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United States Navy SEALs facts for kids

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U.S. Navy SEALs
United States Navy Special Warfare insignia.png
The Special Warfare insignia, or "SEAL Trident."
Active 25 May 1961;– present
Country United States United States of America
Branch Seal of the United States Department of the Navy.svg United States Navy
Type Special Operations Forces
SEa, Air, Land
Role Primary tasks:
  • Direct action
  • Special reconnaissance
  • Foreign internal defense
  • Counter-terrorism
  • Unconventional warfare

Other roles:

  • Counter-drug operations
  • Personnel recovery
  • Hydrographic reconnaissance
Size ~2,500
Part of Navsoc logo.jpg United States Naval Special Warfare Command
United States Special Operations Command Insignia.svg United States Special Operations Command
Garrison/HQ Coronado, California
Little Creek, Virginia
Nickname(s) The Teams, The Green Faces
Motto(s) "The Only Easy Day Was Yesterday"
"It Pays to be a Winner"
Engagements Vietnam War
Multinational Force in Lebanon
Operation Urgent Fury
Achille Lauro hijacking
Operation Just Cause
Operation Desert Storm
Operation Restore Hope
Battle of Mogadishu
Operation United Shield
Operation Enduring Freedom
Operation Red Wings
Operation Iraqi Freedom
Maersk Alabama hijacking
Death of Osama bin Laden

The United States Navy Sea, Air, and Land Teams, commonly known as Navy SEALs, are the U.S. Navy's special forces. Their acronym is derived from their ability to operate at sea, in the air, and on land. In the War on Terrorism, SEALs have been utilized almost exclusively for land-based missions. All SEALs are male members of the United States Navy. The CIA, more specifically its Special Activities Division, often recruits operators from the SEAL Teams. Joint Navy SEALs and CIA operations go back to the famed MACV-SOG during the Vietnam War. Joint operations have continued, as seen in the wars in Iraq and Afghanistan, and in the finding and killing of Osama bin Laden in Pakistan.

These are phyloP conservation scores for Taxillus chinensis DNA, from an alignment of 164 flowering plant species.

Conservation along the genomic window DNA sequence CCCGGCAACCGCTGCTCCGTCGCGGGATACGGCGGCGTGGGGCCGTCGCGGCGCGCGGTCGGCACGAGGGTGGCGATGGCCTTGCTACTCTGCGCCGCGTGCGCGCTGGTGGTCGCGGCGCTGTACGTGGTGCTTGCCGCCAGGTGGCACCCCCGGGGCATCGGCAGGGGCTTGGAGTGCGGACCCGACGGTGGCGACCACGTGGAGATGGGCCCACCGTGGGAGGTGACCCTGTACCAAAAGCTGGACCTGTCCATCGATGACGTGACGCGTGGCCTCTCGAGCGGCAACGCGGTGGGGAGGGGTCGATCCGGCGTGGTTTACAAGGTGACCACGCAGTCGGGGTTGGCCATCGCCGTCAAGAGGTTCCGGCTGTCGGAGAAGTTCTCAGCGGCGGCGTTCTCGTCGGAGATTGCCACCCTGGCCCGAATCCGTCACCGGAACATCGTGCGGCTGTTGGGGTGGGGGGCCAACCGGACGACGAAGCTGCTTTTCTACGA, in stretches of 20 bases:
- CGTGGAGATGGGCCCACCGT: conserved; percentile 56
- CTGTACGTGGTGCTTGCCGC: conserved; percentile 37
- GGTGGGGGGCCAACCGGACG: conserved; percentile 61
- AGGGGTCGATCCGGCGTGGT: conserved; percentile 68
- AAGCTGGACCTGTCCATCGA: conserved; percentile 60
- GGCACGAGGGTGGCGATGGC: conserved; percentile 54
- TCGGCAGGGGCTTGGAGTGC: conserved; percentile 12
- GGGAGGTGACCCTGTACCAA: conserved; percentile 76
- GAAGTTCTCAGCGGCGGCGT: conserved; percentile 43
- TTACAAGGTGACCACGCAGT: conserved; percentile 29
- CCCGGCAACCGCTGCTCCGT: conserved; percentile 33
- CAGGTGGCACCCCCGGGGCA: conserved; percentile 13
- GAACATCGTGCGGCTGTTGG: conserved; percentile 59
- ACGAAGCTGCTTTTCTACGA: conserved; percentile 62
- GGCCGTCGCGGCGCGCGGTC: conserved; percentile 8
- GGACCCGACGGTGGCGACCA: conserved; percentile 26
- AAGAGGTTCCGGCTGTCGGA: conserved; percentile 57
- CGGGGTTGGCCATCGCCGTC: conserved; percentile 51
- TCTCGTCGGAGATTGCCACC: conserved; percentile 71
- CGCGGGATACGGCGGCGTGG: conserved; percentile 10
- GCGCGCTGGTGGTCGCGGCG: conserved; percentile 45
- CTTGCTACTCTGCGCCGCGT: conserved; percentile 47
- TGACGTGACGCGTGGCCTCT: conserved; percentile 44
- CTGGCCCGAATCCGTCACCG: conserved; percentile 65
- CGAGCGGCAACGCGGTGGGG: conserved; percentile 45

The Navy SEALs were formed in the second world war. The United States Navy found the need for covert, elite operations. As a result, the Amphibious Scout and Raider School was established in 1942 at Fort Pierce, Florida. The Scouts and Raiders were formed in September of that year, nine months after the attack on Pearl Harbor.

World War II

The first group included Phil H. Bucklew, the "Father of Naval Special Warfare," in whose honor the Naval Special Warfare Center building is named. Started in October 1942, this group saw action in November 1942 during Operation Torch, the first allied landings in Europe, on the North African coast. Scouts and Raiders also helped during landings in Sicily, Salerno, Anzio, Normandy, and southern France.

A second group of Scouts and Raiders was started on 7 July 1943. Their first mission, in September 1943, was at Finschafen on New Guinea. Later operations were at Gasmata, Arawe, Cape Gloucester, and the East and South coast of New Britain.

The third Scout and Raiders organization operated in China. Scouts and Raiders were to fight with the Sino-American Cooperative Organization, or SACO. They conducted a patrol of the upper Yangtze River in the spring of 1945 and, disguised as coolies, conducted a detailed three-month patrol of the Chinese coast from Shanghai to Kitchioh Wan, near Hong Kong.


President John F. Kennedy, aware of the situations in Southeast Asia, recognized the need for special operations in the fight against guerrilla warfare. In a speech to Congress on 25 May 1961, Kennedy spoke of his respect for the United States Army Special Forces. In the speech he announced his intention to spend over $100 million to strengthen U.S. special operations forces and expand American capabilities in unconventional warfare. Some people have assumed this was the start of the SEALS, but they had already long been active.

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See also

Kids robot.svg In Spanish: SEAL para niños

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